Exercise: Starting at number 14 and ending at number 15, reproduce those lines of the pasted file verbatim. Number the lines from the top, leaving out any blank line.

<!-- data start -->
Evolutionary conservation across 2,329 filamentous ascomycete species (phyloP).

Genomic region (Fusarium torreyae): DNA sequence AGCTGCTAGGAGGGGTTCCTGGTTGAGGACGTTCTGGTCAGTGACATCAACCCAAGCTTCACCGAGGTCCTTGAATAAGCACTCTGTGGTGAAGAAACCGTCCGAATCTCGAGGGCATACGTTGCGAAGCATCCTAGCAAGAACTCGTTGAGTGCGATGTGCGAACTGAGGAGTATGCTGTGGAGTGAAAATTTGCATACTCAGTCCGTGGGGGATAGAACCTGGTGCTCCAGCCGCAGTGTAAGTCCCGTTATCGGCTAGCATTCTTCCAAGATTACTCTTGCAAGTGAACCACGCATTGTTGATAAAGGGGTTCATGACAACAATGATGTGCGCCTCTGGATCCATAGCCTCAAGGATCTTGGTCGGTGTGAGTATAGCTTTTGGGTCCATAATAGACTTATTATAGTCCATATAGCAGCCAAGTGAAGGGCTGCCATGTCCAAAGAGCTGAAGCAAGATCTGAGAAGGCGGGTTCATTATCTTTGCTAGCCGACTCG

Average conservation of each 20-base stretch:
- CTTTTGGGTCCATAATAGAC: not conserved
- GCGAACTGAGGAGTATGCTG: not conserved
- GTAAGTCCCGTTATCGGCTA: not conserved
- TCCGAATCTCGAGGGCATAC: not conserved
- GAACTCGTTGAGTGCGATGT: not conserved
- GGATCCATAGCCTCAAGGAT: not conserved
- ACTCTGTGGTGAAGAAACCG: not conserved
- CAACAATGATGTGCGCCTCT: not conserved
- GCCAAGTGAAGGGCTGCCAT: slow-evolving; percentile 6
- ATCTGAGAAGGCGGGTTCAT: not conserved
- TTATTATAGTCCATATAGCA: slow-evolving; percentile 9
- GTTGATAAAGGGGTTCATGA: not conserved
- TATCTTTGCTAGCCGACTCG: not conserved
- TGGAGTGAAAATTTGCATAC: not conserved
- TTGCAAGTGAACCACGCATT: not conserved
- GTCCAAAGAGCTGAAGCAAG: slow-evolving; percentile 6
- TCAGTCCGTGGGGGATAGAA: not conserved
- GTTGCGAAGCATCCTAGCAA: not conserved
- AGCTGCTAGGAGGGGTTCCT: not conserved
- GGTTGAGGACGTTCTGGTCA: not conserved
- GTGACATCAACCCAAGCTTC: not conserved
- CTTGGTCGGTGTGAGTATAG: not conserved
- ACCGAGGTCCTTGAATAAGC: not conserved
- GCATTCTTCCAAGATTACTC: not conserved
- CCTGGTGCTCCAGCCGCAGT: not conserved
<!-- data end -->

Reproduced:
- TTATTATAGTCCATATAGCA: slow-evolving; percentile 9
- GTTGATAAAGGGGTTCATGA: not conserved